The authorities in treating these fellows so leniently made a great mistake. Well-known bushwhackers who had committed murders - taken in some instances red- handed, the proof of which might have been produced at the time - were treated even kindly. A parallel to this we think cannot be found. Many valuable lives might have been saved if a few of these men had been treated as their crimes merited. And this treatment no doubt would have gone further towards suppressing this barbarous warfare in the State than the presence of an army. On September 2 an alarm called out Companies A, B, E, and K of the three months' regiment, under their former officers, and two companies of the Sixth Virginia Infantry, which was organizing at the time at Camp Carlisle for the three years' service. These companies left Wheeling on the date mentioned for Fairmont, in charge of General Wheat, of the Virginia State Militia, and Lieutenant-Colonel Hubbard, to resist the attempt on the part of the enemy to destroy the fine railroad bridge at that point. At the same time about a thousand men assembled at the custom-house in Wheeling asking for arms to defend the city, it being reported that the enemy was advancing in strong force to take possession of the town. Aid was proffered by the Union people of Martin's Ferry and Bridgeport in men and material. The enemy at Fairmont, how- ever, after the display of the force he would have to meet, scattered; probably, being little better than a mob, of course would make no stand. During this month great activity was displayed in enrolling men. The First, Second, and Sixth Infantry, the First Cavalry, and two or three companies of artillery were being organized at Camp Carlisle and in various states of forwardness, being armed and equipped for the service, and officers appointed to command them, no further hesitation being shown by the officials having them in charge in forwarding arms and equipments to the camp. Captains Melvin and White were organizing two companies in Brooke County, Captain Milhouse one at Martin's Ferry, and Captain Donnelly one at Cameron. During the month a quartermaster's depot was established at Wheeling to fill requisitions for clothing, etc., for the en1isted men. Many prisoners were received this month, captured by the Union forces in the State, numbers of them being wounded. About seven hundred men were at this time enrolled in the different companies for the First Regiment and being provided for at Camp Carlisle. On the 26th Captain Weddle's Company A was filled. A large meeting of the citizens of Wheeling was held at the Atheneum, at which a guarantee was given that the families of absent soldiers would be provided for. On the 9th of October a company enlisted in Hancock County took up quarters at the camp, a1so part of a company from Wetzel County, both of which were to join the First Regiment. On this day the national loan was opened in Wheeling for subscribers, and such was the confidence felt in the stability of the government that the loan was subscribed to very rapidly. The Atheneum at Wheeling was formally opened on the 10th for the reception of prisoners, and on this day Captain Morgan's company (E) was mustered in. About the same time Captain Milhouse's company (C) was mustered in. On the 13th four companies of the regiment, A, B, D, and E, took passage on a steamboat for Parkersburg, destination being Wirt County, under command of Lieutenant-Colonel Richmond, Colonel Thoburn being absent from Wheeling. At this time the three large wagon-making firms of Wheeling, Busbey, Little & Co., Joshua Bodley, and Moffatt & McNabb, were engaged on government contracts making wagons and ambulances for the army.*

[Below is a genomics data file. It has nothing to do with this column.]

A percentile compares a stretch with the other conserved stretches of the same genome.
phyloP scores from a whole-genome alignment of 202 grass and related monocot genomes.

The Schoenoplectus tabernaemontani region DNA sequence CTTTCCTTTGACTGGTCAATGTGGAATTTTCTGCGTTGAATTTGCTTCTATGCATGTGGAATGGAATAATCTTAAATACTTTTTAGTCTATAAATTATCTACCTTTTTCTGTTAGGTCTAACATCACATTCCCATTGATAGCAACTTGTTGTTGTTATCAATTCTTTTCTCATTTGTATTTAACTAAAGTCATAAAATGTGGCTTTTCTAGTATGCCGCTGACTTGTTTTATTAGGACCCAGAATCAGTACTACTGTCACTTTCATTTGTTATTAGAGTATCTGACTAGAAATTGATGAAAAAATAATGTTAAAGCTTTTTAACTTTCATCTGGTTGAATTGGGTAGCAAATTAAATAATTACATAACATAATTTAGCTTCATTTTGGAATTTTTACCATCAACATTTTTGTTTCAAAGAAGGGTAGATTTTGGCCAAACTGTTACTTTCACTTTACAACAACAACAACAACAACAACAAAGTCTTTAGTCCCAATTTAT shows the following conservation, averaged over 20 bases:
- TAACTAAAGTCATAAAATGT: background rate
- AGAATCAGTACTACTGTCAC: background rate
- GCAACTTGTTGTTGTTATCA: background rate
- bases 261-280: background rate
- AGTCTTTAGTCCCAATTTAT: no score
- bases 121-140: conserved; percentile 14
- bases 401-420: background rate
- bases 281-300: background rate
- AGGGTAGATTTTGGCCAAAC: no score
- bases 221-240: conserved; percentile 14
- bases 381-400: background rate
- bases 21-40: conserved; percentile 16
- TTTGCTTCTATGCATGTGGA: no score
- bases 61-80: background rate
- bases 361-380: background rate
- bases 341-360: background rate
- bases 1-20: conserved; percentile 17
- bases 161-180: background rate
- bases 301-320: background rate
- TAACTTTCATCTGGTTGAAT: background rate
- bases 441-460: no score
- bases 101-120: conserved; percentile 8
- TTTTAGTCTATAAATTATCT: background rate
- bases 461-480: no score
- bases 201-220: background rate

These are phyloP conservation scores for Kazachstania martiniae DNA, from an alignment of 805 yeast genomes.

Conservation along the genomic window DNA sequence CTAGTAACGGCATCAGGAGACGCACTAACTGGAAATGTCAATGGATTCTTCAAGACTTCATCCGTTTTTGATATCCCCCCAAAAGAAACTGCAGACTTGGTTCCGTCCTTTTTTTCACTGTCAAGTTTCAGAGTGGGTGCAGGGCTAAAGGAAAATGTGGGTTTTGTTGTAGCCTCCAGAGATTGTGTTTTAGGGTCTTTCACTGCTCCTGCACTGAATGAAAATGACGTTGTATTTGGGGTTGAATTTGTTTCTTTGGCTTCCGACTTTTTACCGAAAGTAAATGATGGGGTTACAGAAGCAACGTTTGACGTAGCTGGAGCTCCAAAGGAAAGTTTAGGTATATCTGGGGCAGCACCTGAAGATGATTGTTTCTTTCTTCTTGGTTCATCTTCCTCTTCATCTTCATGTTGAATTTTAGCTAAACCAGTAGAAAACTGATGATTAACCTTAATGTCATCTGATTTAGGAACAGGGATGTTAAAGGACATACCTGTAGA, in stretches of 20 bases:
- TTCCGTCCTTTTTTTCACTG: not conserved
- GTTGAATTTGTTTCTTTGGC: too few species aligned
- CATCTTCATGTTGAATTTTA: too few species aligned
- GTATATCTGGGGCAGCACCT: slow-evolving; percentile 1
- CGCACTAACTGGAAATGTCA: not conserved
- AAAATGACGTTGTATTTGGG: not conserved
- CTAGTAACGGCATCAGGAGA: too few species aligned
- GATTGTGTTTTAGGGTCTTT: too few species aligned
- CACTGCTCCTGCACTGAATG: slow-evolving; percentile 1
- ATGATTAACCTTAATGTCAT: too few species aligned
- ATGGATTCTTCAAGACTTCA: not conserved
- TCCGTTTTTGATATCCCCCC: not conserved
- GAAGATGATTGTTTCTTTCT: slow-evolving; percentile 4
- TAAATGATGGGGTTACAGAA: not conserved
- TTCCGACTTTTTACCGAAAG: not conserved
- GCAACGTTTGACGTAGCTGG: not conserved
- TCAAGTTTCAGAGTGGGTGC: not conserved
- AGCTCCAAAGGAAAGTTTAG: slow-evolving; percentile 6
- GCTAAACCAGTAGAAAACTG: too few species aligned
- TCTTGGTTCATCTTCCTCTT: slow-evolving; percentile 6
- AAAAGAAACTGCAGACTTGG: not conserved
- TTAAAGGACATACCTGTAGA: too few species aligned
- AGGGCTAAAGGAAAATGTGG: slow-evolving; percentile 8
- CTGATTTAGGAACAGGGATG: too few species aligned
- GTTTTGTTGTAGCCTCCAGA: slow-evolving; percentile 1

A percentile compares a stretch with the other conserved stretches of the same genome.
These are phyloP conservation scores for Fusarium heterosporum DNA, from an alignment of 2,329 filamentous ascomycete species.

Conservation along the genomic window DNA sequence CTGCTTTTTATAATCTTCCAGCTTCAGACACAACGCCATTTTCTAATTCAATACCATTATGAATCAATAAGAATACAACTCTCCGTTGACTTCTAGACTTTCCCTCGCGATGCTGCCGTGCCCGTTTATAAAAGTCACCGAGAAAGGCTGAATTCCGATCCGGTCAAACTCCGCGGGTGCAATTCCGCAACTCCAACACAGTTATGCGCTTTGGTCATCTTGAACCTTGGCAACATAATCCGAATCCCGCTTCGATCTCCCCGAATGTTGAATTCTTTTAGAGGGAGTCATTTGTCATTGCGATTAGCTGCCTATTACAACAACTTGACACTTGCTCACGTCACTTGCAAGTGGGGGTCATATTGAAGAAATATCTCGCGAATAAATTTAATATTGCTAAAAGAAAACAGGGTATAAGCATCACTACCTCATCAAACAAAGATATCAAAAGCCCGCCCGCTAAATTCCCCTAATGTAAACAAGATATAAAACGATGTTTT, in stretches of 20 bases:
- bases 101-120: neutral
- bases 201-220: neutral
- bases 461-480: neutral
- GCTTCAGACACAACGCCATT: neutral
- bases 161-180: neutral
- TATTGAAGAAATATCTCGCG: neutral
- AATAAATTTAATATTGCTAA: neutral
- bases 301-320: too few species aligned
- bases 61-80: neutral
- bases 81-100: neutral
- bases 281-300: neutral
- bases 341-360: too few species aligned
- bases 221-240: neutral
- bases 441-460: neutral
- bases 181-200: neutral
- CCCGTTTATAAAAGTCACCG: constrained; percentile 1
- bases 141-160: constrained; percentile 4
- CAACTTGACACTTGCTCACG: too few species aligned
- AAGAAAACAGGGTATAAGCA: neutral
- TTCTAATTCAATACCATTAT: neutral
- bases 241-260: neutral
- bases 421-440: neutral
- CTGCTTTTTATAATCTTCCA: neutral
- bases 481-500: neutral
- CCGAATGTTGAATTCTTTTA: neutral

November 2 the four companies that were sent to Wirt County in October were ordered to Romney, and on the 6th the muskets and rifles for the First were received. The remaining six companies of the regiment at camp having been mustered in on the 7th, were presented with a stand of colors by Governor Pierpoint. On the 8th a government hospital was established in Wheeling. On the 9th of November the First left Wheeling for the field of operations, amid the tears and followed by the prayers of the loved ones at home, - the last parting of many of them.

*The work turned out by these firms was pronounced by competent judges the best in the service of the government, and was eagerly sought after by the quartermasters in the field.

(For roster of officers and roll of men, see Appendix B).